the journey

i ran the hardest race of my life yesterday.  the hardest run, actually.  months ago–Januaryish–i decided i wanted to try to tackle a half-marathon again.  the Indy mini, my first choice, was already sold out, so i settled on the Geist half, just two weeks after the Mini.  i gathered friends and we began training.

then an opportunity came up for me to buy two bibs for the Mini and my heart leaped.  i truly love that race.  so i bought them, and an entry to the Geist half, and vowed that i could conquer two 1/2 marathons in a 2-week period, despite the wisdom of a long-time friend and veteran runner.

the mini was wonderful, despite the cold weather and harsh wind.  by far one of the best runs i’ve ever had.  i had fun, enjoyed the run, learned what it meant to truly be present (not longing for the finish line or cookies waiting for me there), and finish something strong.  i had no doubt i could duplicate that two weeks later, given proper stretching and hydration.

i was wrong.

the Geist half was a whole different animal, complete with humidity and hills, hills, hills.  the minute we crossed the start line it hit me, the entire absurdity of what i was trying to pull off, and i immediately began to question my sanity.  by mile 2 i was already struggling.  i kept telling myself to stay present, to encourage my roommate and dedicated running partner.  but the running and the heat and the hills quickly wore me down.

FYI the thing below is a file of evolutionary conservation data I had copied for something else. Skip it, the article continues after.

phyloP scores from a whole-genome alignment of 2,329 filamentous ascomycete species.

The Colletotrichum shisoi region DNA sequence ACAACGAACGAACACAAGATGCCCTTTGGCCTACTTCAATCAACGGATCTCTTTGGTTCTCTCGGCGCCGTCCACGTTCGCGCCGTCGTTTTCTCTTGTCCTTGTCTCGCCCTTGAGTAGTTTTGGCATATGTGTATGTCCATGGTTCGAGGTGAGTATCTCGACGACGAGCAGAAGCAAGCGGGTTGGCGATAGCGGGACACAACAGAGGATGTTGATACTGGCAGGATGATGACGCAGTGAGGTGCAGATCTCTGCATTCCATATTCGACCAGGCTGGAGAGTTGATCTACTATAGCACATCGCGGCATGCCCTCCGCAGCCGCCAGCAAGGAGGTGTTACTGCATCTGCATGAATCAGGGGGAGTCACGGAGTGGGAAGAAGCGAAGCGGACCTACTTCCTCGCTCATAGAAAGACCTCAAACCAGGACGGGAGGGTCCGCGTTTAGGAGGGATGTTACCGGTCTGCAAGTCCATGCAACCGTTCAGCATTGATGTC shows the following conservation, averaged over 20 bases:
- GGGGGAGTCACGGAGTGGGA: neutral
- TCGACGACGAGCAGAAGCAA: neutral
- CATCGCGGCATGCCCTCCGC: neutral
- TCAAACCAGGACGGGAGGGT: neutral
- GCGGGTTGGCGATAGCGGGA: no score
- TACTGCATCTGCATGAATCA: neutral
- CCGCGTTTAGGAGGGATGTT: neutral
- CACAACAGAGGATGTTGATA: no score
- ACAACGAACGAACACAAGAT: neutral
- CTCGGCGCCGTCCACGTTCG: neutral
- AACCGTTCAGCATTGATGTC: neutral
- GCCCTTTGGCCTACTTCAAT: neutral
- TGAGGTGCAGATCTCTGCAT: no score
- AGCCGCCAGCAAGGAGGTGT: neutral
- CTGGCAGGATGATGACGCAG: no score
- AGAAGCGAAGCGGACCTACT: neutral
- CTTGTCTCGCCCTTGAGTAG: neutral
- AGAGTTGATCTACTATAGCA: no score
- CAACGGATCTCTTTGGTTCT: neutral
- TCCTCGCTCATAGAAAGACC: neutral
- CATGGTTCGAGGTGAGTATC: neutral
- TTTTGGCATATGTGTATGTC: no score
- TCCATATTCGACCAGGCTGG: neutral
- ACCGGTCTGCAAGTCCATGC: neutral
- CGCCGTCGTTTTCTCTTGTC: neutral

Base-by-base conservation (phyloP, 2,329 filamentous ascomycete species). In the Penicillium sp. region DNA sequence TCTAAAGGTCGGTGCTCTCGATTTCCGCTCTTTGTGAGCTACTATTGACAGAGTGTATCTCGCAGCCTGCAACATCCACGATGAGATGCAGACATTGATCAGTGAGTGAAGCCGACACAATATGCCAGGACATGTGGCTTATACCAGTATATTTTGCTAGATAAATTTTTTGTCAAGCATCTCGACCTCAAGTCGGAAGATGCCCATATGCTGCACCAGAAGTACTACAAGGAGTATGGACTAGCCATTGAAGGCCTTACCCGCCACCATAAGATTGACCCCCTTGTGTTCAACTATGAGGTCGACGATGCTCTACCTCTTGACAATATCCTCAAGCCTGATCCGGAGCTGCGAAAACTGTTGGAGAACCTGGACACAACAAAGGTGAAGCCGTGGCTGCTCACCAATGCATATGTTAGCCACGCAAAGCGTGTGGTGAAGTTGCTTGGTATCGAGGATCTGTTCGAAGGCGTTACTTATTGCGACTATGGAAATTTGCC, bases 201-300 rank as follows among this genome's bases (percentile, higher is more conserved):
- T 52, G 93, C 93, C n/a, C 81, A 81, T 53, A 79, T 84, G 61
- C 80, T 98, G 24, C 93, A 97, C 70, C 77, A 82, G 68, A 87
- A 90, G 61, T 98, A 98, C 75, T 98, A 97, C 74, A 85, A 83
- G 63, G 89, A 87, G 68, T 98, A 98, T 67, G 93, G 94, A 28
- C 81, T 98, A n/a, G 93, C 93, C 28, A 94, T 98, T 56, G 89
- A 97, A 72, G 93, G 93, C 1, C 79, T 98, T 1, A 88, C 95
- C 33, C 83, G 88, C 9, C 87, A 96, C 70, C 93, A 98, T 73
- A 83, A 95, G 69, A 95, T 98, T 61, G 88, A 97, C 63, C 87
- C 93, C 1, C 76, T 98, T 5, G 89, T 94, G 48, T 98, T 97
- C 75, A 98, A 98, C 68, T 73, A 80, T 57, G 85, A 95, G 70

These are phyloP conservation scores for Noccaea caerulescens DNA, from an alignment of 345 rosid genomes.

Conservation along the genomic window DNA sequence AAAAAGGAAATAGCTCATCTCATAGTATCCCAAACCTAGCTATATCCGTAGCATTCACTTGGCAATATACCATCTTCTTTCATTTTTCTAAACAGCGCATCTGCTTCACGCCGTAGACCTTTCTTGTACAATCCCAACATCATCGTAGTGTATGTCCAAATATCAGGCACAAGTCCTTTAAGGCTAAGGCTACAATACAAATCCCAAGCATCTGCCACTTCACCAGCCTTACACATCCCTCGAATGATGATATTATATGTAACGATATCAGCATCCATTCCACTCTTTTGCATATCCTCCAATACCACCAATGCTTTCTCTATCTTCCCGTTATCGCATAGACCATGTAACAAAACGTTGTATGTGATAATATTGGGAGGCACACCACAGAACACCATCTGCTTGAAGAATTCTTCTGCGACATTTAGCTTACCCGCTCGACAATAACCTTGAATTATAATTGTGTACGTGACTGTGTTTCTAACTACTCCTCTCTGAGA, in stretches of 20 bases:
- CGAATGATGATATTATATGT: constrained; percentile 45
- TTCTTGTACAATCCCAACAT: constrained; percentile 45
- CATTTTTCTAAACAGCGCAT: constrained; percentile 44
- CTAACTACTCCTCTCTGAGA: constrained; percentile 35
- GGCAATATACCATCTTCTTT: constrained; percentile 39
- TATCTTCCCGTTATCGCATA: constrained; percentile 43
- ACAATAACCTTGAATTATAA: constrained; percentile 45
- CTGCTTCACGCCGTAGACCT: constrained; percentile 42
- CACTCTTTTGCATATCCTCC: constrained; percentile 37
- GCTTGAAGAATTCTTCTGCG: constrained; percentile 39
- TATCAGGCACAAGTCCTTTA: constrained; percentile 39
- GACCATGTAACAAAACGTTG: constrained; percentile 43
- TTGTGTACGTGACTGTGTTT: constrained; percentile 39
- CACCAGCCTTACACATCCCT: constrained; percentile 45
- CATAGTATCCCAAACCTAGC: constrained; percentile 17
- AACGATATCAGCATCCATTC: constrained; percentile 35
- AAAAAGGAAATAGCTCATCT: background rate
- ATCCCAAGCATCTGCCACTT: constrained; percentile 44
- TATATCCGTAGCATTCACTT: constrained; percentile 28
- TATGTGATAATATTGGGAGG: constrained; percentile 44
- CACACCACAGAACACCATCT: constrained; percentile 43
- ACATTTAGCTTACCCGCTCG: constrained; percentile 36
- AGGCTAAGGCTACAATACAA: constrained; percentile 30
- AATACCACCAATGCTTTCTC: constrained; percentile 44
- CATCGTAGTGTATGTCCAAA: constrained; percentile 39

by mile 8, i had to stop.  i told my roommate to go on, to finish her first 1/2 well and enjoy it without the weight of my exhaustion wearing her down.  she hugged me and went ahead, while i cried.  i felt utterly defeated at that point, all reserves completely gone.

i began to pray for Jesus to just be with me, to comfort me in what i considered to be a huge loss.  i tried and failed.  eventually, He let me in on a secret: every journey is different.  and equally important.  there are great runs, when we feel accomplished and validate and taste the delicious fruit of hard work.  and then there are runs that remind us of our humanity, of our complete brokenness and limitations.  they are both valid and important for growth.  especially the growth of our relationship with Christ.

so, in the morning after, i am still harboring bitter feelings toward that race.  especially as my body aches with each movement.  but i pray for God’s truth to continue to penetrate the lie that this race was a failure.

all that said, happy pictures from the weekend!

the runners-me, Megan (roommate) and Kelley

messages on the back of our shirts

ready for the run

at the finish, with my support crew


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